Plea to protect 'superb' display of artwork at Morecambe's former Frontierland site
A Morecambe councillor is appealing to Lancaster CIty Council to preserve the artworks surrounding the former Frontierland site.
Concerned Coun. Jim Pilling has written a letter to the authority raising the issue of the impressive artwork produced by local artists, which is currently on display on the hoardings surrounding the site.
Earlier this month it was announced that Lancaster City Council had bought the Frontierland site for £3m .to kick start its regeneration and give the site a new lease of life.
The land was previously home to a theme park, which closed more than 20 years ago, since which time there have been a number of failed re-development attempts by the private sector.
The makeover, which features Bob Pickersgill's Thora Hird mural, Freddie Mercury, a cat surfing on a donut and also attracted the attention of Lancaster's Olympic hero Polly Swann, who unveiled her grandmother's octopus-inspired painting, has been welcomed by locals and visitors alike.
It is understood lots more pieces of art are due to be added to the hoardings in the coming months with the hope that every panel would be covered by the end of the year.
Coun. Pilling hopes that the paintings will be protected and used as part of an outdoor exhibition or art walk on the site.
In his letter to the chief executive, Mr Kieran Keane, Coun. Pilling explained that the artists had an unwritten agreement with Morrisons (previous owners) that the pieces would remain the property of each individual artist, and that any work done on the site would not cause damage to the artwork.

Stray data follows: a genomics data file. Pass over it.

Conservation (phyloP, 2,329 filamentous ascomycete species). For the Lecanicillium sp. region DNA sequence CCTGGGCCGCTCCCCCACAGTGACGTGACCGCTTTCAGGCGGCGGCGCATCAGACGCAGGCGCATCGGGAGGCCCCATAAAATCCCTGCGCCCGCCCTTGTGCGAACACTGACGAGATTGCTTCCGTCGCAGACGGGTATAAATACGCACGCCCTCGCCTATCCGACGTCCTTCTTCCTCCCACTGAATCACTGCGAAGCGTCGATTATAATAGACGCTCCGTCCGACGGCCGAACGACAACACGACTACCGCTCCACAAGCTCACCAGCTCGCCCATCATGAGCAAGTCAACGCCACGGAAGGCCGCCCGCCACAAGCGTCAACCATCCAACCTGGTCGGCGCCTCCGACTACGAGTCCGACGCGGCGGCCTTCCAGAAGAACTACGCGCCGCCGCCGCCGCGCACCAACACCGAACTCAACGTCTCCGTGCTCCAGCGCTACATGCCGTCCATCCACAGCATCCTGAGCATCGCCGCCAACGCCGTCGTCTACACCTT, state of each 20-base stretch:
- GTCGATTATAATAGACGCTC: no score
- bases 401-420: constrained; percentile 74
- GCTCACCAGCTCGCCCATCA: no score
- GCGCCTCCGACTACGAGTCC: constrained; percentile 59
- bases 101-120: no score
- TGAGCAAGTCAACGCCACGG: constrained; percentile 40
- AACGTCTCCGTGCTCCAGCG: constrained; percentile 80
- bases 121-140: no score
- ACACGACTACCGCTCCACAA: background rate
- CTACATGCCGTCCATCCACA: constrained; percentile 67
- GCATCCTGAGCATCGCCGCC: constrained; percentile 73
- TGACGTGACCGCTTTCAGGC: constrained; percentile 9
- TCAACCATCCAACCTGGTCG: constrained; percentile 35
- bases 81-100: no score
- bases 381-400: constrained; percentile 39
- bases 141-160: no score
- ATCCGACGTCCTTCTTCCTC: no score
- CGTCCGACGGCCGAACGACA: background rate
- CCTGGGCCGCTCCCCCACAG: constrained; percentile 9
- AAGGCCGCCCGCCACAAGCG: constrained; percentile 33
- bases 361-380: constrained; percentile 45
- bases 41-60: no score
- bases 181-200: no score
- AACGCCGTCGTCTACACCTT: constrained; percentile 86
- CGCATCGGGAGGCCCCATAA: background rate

The Lib Dem councillor also seeks confirmation that LCC will not be looking to develop this site for housing or as a car park.
He states: "Whatever is decided for the future of the site, I am requesting confirmation that the artwork will remain the property of each individual artist, and that no work will be done on behalf of LCC that would damage the artwork. The artworks were produced free of charge by the artists, in fact the artists had to pay for the materials out of their own pocket. Each artwork panel can be removed quite easily if and when the hoardings need to be removed.
"Perhaps you would like to take this opportunity to confirm that Lancaster City Council will not be looking to develop this site for housing or as a car park?"
Responding, Coun. Tricia Heath, Lancaster City Council's cabinet member with responsibility for economic recovery, said: “The council has only recently taken over ownership of the site and the future of the artwork has yet to be discussed.
"We would be happy to meet with the artists, or their representatives, at a future date to discuss how we can preserve it for the people of Morecambe.”